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The Strand’s owner will sue city over building’s landmark status

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Plus, a lawsuit against a Queens bus lane is dismissed—and more intel in our New York Minute news roundup

A historic building with a red awning on its exterior. The awning reads “Strand Bookstore.”
The Strand’s Broadway building became a landmark earlier this year.
Shutterstock

Good morning, and welcome to New York Minute, a new roundup of the New York City news you need to know about today. Send stories you think should be included to tips@curbed.com.

The Strand vs. the Landmarks Preservation Commission continues

The building that houses the Strand Book Store was designated a New York City landmark earlier this year, and this week, the City Council voted to codify that status. But the iconic shop’s owner, Nancy Bass Wyden, has vowed to continue her fight to stop the city; according to the New York Daily News, she plans to file a lawsuit to overturn the landmark designation.

Greenwich Village activists pushed to landmark the building at 826 Broadway as part of a larger campaign to preserve seven buildings along that stretch. But Wyden, whose family has owned the iconic bookstore since it opened in 1927, has fought the preservation process from the get-go, saying that the costs associated with upkeep when a building is a landmark would be onerous. “By landmarking the Strand, you can also destroy a piece of New York history,” she told the New York Times in 2018.

Wyden’s lawyer, Alex Urbelis, told the Daily News that she plans to sue the LPC “to start,” with the store owner claiming that the landmark designation violates her Fifth Amendment rights. “They picked the wrong bookstore and they certainly picked the wrong woman,” Urbelis said.

A Queens bus lane can proceed, judge says

Score one for transit advocates: On Monday, a Queens judge dismissed a lawsuit that sought to rip out a bus lane that was recently installed on Fresh Pond Road in Ridgewood. According to Streetsblog, Queens Supreme Court Justice Joseph Esposito took the lawyer representing the plaintiffs, Arthur Schwartz, to task over his (and his clients’) resistance to change.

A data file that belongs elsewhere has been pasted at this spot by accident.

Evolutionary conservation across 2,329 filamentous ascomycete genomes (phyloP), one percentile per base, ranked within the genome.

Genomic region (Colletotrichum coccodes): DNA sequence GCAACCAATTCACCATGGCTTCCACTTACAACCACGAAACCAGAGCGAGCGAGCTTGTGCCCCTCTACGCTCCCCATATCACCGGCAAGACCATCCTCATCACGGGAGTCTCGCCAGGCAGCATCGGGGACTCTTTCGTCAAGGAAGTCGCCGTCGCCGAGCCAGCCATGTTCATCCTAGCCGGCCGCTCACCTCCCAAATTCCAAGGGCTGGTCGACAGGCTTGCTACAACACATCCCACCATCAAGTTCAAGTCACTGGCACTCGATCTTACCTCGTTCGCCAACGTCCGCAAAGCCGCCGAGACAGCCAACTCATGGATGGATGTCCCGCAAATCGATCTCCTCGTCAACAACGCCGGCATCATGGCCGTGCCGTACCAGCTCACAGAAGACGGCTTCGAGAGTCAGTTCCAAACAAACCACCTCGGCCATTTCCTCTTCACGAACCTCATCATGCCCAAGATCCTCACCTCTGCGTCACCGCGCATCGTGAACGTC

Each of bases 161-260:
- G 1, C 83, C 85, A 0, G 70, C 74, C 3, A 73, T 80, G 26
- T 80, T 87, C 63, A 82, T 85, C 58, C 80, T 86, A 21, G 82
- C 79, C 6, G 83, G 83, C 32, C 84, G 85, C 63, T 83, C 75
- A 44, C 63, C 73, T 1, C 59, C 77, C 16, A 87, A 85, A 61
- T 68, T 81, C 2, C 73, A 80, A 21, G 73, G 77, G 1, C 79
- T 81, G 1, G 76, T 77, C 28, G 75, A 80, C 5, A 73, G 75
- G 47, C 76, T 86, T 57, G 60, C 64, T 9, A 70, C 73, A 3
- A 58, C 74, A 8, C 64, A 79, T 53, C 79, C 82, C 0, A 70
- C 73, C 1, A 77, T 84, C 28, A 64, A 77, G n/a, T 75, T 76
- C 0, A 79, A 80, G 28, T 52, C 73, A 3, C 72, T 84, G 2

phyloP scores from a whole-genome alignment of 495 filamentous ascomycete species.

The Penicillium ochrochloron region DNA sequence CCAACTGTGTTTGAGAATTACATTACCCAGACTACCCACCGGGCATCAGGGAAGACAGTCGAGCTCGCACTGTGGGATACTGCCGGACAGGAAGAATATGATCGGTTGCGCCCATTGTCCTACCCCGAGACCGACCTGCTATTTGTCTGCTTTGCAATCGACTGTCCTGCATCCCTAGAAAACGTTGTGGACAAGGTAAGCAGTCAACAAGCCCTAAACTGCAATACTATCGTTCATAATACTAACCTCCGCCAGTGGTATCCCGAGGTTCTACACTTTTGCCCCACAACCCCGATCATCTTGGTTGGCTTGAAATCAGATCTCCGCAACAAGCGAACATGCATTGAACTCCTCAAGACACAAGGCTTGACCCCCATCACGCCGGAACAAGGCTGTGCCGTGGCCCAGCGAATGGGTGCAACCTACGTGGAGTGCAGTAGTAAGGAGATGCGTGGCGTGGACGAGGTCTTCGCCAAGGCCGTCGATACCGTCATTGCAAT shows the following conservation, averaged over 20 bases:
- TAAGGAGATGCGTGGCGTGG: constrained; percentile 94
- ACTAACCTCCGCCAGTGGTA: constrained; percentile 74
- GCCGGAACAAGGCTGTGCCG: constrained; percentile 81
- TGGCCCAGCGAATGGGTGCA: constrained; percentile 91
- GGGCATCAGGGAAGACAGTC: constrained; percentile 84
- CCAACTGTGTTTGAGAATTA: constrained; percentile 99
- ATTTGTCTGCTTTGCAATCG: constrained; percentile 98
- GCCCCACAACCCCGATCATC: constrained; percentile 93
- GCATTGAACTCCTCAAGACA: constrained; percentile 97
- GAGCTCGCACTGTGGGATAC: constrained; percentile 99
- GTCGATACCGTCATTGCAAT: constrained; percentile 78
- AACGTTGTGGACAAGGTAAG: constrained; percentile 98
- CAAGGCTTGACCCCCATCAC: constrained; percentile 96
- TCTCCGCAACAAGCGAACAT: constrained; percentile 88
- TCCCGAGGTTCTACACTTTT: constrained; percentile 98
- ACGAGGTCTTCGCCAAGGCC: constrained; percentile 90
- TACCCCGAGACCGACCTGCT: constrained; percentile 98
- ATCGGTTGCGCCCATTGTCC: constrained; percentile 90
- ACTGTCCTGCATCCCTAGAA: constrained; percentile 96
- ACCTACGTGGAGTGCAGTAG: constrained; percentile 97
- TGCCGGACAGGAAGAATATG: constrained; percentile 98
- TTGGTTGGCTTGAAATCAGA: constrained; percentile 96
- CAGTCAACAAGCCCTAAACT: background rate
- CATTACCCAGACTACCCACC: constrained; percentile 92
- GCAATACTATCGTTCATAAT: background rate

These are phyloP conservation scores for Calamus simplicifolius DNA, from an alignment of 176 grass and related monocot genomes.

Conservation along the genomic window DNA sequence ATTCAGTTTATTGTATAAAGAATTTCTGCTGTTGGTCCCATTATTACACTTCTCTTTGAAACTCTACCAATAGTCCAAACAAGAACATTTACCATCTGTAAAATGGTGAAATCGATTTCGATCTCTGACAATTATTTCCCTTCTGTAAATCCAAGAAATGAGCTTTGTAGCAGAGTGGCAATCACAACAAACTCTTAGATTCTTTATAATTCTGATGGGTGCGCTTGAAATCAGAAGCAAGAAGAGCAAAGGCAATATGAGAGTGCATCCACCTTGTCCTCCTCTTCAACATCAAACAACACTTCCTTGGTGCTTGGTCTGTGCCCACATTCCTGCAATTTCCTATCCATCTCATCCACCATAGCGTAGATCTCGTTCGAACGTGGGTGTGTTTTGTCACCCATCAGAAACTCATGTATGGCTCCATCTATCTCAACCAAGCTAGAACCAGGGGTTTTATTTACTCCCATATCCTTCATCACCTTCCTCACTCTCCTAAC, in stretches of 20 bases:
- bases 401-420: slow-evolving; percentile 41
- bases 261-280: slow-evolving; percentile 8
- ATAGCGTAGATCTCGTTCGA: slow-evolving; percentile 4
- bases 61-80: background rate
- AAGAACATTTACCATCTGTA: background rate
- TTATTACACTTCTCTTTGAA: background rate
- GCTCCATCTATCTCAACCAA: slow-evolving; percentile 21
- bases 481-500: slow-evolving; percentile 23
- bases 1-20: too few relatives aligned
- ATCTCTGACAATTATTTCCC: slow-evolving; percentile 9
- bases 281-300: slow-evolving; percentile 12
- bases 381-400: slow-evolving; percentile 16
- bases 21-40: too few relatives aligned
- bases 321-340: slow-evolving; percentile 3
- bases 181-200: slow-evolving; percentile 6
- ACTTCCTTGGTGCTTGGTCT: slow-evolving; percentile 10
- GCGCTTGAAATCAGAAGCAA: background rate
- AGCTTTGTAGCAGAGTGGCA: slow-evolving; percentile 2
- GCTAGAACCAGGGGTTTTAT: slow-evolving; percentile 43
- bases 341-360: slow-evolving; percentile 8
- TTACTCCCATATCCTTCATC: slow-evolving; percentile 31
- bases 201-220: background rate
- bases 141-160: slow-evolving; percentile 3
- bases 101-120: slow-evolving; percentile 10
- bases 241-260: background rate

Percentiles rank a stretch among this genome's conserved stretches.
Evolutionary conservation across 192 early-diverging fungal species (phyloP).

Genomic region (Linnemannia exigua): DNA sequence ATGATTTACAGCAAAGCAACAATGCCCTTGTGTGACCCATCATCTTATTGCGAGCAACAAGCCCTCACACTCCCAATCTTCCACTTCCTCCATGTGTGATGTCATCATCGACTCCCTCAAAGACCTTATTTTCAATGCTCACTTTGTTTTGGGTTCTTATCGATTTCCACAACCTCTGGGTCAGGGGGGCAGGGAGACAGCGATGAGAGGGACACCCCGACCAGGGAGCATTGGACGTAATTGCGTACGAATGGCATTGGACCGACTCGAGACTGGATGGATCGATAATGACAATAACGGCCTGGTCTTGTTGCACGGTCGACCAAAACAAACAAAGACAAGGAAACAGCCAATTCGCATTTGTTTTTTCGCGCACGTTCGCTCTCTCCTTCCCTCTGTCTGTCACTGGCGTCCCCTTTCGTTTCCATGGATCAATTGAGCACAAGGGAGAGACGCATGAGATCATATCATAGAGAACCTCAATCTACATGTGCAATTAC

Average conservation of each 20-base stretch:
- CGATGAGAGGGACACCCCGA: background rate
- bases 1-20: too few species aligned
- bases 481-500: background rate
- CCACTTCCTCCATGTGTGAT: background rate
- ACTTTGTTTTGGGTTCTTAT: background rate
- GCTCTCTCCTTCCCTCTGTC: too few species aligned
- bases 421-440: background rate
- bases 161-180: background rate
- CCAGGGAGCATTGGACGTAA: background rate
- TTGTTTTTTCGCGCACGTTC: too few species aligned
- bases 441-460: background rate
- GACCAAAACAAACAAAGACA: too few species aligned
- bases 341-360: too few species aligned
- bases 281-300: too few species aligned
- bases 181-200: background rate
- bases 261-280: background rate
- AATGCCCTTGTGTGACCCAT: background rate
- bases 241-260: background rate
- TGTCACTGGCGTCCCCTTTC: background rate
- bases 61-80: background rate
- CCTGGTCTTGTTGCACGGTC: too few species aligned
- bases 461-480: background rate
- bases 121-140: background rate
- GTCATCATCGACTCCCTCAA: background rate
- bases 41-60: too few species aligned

“I’m a car driver. I don’t like change either,” Esposito said in remarks delivered during the hearing. “But it’s not about me. It’s not about a narrow group of people who use the roads anymore. You have car drivers, truck drivers, bus riders, pedestrians and cyclists — and everybody has to share the road.”

As Streetsblog notes, this is a victory for both the city and safe streets advocates, who are still fighting a lawsuit against the 14th Street busway. Schwartz is representing the plaintiffs in that case, too.

And in other news…

  • Some new details on the rentals that will replace the former Hell’s Angels HQ on East 3rd Street.
  • Another food hall, this one with Danny Meyer’s involvement, is coming to Dock 72 at the Brooklyn Navy Yard.
  • Josef Albers’s “Manhattan,” an enormous mural that hangs in the lobby of the Met Life building, is getting spruced up.
  • Seven years of ridiculous—or, in the author’s words, douchey—real estate ads.
  • Gov. Andrew Cuomo was on hand to break ground on the new Islanders arena at Belmont Park, which is expected to cost a whopping $1.3 billion and will include LIRR upgrades.
  • NYC’s Parks Department will review the ad hoc parking lot that occupies public space at Brooklyn Borough Hall, where—shocker—placard abuse appears to run rampant.
  • And finally, the Brooklyn Nets unveiled a new court design at the Barclays Center that was inspired by “the numerous playground courts found throughout the borough; the brownstone-lined streets and Brooklyn’s industrial foundation,” according to the team. It also incorporates subway tile, because New York. Take a look: